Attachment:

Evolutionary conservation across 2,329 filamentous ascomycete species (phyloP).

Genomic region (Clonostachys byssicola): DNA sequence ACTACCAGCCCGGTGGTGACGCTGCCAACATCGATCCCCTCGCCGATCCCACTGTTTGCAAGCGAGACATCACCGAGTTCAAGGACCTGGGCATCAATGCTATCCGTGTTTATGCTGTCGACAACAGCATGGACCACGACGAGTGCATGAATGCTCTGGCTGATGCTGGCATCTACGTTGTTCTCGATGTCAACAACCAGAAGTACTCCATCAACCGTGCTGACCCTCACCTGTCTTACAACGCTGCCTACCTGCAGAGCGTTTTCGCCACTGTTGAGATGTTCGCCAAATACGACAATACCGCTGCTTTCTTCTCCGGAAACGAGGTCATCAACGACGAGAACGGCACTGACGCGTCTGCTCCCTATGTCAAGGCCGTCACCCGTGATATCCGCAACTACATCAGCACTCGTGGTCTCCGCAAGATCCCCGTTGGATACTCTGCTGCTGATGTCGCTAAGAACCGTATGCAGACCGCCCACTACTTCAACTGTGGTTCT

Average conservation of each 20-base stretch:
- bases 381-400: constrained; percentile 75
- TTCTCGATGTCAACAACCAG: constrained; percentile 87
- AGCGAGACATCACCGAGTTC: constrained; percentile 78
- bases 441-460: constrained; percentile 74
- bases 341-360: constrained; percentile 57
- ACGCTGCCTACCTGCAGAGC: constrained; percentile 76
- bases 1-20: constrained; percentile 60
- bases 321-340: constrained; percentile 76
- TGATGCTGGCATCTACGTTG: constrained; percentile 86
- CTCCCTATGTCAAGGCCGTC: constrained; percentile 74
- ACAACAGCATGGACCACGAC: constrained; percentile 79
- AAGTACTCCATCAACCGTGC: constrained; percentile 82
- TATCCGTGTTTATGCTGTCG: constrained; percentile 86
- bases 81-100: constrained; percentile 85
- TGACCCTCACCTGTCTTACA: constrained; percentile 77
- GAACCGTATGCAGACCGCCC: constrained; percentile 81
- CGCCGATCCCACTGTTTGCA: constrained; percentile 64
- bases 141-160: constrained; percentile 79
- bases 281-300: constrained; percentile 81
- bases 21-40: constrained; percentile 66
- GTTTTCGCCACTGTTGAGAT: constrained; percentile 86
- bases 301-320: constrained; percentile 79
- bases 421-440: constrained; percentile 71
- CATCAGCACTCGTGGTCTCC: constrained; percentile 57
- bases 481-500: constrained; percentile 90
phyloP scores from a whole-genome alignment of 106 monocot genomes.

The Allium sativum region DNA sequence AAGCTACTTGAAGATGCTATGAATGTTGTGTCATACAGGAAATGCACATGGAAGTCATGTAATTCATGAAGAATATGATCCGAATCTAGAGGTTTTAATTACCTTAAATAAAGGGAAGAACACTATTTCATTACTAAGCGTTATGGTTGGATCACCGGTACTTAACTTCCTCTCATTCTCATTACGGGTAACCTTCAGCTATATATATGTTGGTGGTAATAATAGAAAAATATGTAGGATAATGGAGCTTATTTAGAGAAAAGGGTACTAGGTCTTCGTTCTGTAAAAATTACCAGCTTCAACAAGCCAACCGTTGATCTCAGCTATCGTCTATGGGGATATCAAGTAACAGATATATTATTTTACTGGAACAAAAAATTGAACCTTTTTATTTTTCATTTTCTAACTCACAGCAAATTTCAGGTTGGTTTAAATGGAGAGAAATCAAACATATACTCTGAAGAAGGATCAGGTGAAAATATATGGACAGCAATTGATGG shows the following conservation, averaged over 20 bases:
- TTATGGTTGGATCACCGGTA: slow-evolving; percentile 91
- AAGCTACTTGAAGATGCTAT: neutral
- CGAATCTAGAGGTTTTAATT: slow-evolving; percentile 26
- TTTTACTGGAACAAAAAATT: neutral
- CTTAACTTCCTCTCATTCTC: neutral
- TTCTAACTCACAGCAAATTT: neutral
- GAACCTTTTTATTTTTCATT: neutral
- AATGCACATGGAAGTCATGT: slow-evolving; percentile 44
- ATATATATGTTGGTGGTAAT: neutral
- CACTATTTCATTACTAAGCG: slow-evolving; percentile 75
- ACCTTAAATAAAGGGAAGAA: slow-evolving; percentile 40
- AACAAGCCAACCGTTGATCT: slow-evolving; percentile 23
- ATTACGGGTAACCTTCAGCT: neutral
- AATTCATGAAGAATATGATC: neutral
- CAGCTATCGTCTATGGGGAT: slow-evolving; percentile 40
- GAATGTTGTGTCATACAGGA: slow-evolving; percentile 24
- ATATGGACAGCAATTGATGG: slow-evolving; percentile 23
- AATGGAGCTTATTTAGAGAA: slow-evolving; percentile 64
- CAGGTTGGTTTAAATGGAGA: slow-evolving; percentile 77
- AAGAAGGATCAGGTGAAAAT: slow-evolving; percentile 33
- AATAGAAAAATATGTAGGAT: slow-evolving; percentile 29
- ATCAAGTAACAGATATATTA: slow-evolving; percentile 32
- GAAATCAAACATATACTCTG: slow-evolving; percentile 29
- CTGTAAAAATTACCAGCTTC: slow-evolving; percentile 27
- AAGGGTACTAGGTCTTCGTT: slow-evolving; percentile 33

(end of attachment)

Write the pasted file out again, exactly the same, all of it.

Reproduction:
Evolutionary conservation across 2,329 filamentous ascomycete species (phyloP).

Genomic region (Clonostachys byssicola): DNA sequence ACTACCAGCCCGGTGGTGACGCTGCCAACATCGATCCCCTCGCCGATCCCACTGTTTGCAAGCGAGACATCACCGAGTTCAAGGACCTGGGCATCAATGCTATCCGTGTTTATGCTGTCGACAACAGCATGGACCACGACGAGTGCATGAATGCTCTGGCTGATGCTGGCATCTACGTTGTTCTCGATGTCAACAACCAGAAGTACTCCATCAACCGTGCTGACCCTCACCTGTCTTACAACGCTGCCTACCTGCAGAGCGTTTTCGCCACTGTTGAGATGTTCGCCAAATACGACAATACCGCTGCTTTCTTCTCCGGAAACGAGGTCATCAACGACGAGAACGGCACTGACGCGTCTGCTCCCTATGTCAAGGCCGTCACCCGTGATATCCGCAACTACATCAGCACTCGTGGTCTCCGCAAGATCCCCGTTGGATACTCTGCTGCTGATGTCGCTAAGAACCGTATGCAGACCGCCCACTACTTCAACTGTGGTTCT

Average conservation of each 20-base stretch:
- bases 381-400: constrained; percentile 75
- TTCTCGATGTCAACAACCAG: constrained; percentile 87
- AGCGAGACATCACCGAGTTC: constrained; percentile 78
- bases 441-460: constrained; percentile 74
- bases 341-360: constrained; percentile 57
- ACGCTGCCTACCTGCAGAGC: constrained; percentile 76
- bases 1-20: constrained; percentile 60
- bases 321-340: constrained; percentile 76
- TGATGCTGGCATCTACGTTG: constrained; percentile 86
- CTCCCTATGTCAAGGCCGTC: constrained; percentile 74
- ACAACAGCATGGACCACGAC: constrained; percentile 79
- AAGTACTCCATCAACCGTGC: constrained; percentile 82
- TATCCGTGTTTATGCTGTCG: constrained; percentile 86
- bases 81-100: constrained; percentile 85
- TGACCCTCACCTGTCTTACA: constrained; percentile 77
- GAACCGTATGCAGACCGCCC: constrained; percentile 81
- CGCCGATCCCACTGTTTGCA: constrained; percentile 64
- bases 141-160: constrained; percentile 79
- bases 281-300: constrained; percentile 81
- bases 21-40: constrained; percentile 66
- GTTTTCGCCACTGTTGAGAT: constrained; percentile 86
- bases 301-320: constrained; percentile 79
- bases 421-440: constrained; percentile 71
- CATCAGCACTCGTGGTCTCC: constrained; percentile 57
- bases 481-500: constrained; percentile 90
phyloP scores from a whole-genome alignment of 106 monocot genomes.

The Allium sativum region DNA sequence AAGCTACTTGAAGATGCTATGAATGTTGTGTCATACAGGAAATGCACATGGAAGTCATGTAATTCATGAAGAATATGATCCGAATCTAGAGGTTTTAATTACCTTAAATAAAGGGAAGAACACTATTTCATTACTAAGCGTTATGGTTGGATCACCGGTACTTAACTTCCTCTCATTCTCATTACGGGTAACCTTCAGCTATATATATGTTGGTGGTAATAATAGAAAAATATGTAGGATAATGGAGCTTATTTAGAGAAAAGGGTACTAGGTCTTCGTTCTGTAAAAATTACCAGCTTCAACAAGCCAACCGTTGATCTCAGCTATCGTCTATGGGGATATCAAGTAACAGATATATTATTTTACTGGAACAAAAAATTGAACCTTTTTATTTTTCATTTTCTAACTCACAGCAAATTTCAGGTTGGTTTAAATGGAGAGAAATCAAACATATACTCTGAAGAAGGATCAGGTGAAAATATATGGACAGCAATTGATGG shows the following conservation, averaged over 20 bases:
- TTATGGTTGGATCACCGGTA: slow-evolving; percentile 91
- AAGCTACTTGAAGATGCTAT: neutral
- CGAATCTAGAGGTTTTAATT: slow-evolving; percentile 26
- TTTTACTGGAACAAAAAATT: neutral
- CTTAACTTCCTCTCATTCTC: neutral
- TTCTAACTCACAGCAAATTT: neutral
- GAACCTTTTTATTTTTCATT: neutral
- AATGCACATGGAAGTCATGT: slow-evolving; percentile 44
- ATATATATGTTGGTGGTAAT: neutral
- CACTATTTCATTACTAAGCG: slow-evolving; percentile 75
- ACCTTAAATAAAGGGAAGAA: slow-evolving; percentile 40
- AACAAGCCAACCGTTGATCT: slow-evolving; percentile 23
- ATTACGGGTAACCTTCAGCT: neutral
- AATTCATGAAGAATATGATC: neutral
- CAGCTATCGTCTATGGGGAT: slow-evolving; percentile 40
- GAATGTTGTGTCATACAGGA: slow-evolving; percentile 24
- ATATGGACAGCAATTGATGG: slow-evolving; percentile 23
- AATGGAGCTTATTTAGAGAA: slow-evolving; percentile 64
- CAGGTTGGTTTAAATGGAGA: slow-evolving; percentile 77
- AAGAAGGATCAGGTGAAAAT: slow-evolving; percentile 33
- AATAGAAAAATATGTAGGAT: slow-evolving; percentile 29
- ATCAAGTAACAGATATATTA: slow-evolving; percentile 32
- GAAATCAAACATATACTCTG: slow-evolving; percentile 29
- CTGTAAAAATTACCAGCTTC: slow-evolving; percentile 27
- AAGGGTACTAGGTCTTCGTT: slow-evolving; percentile 33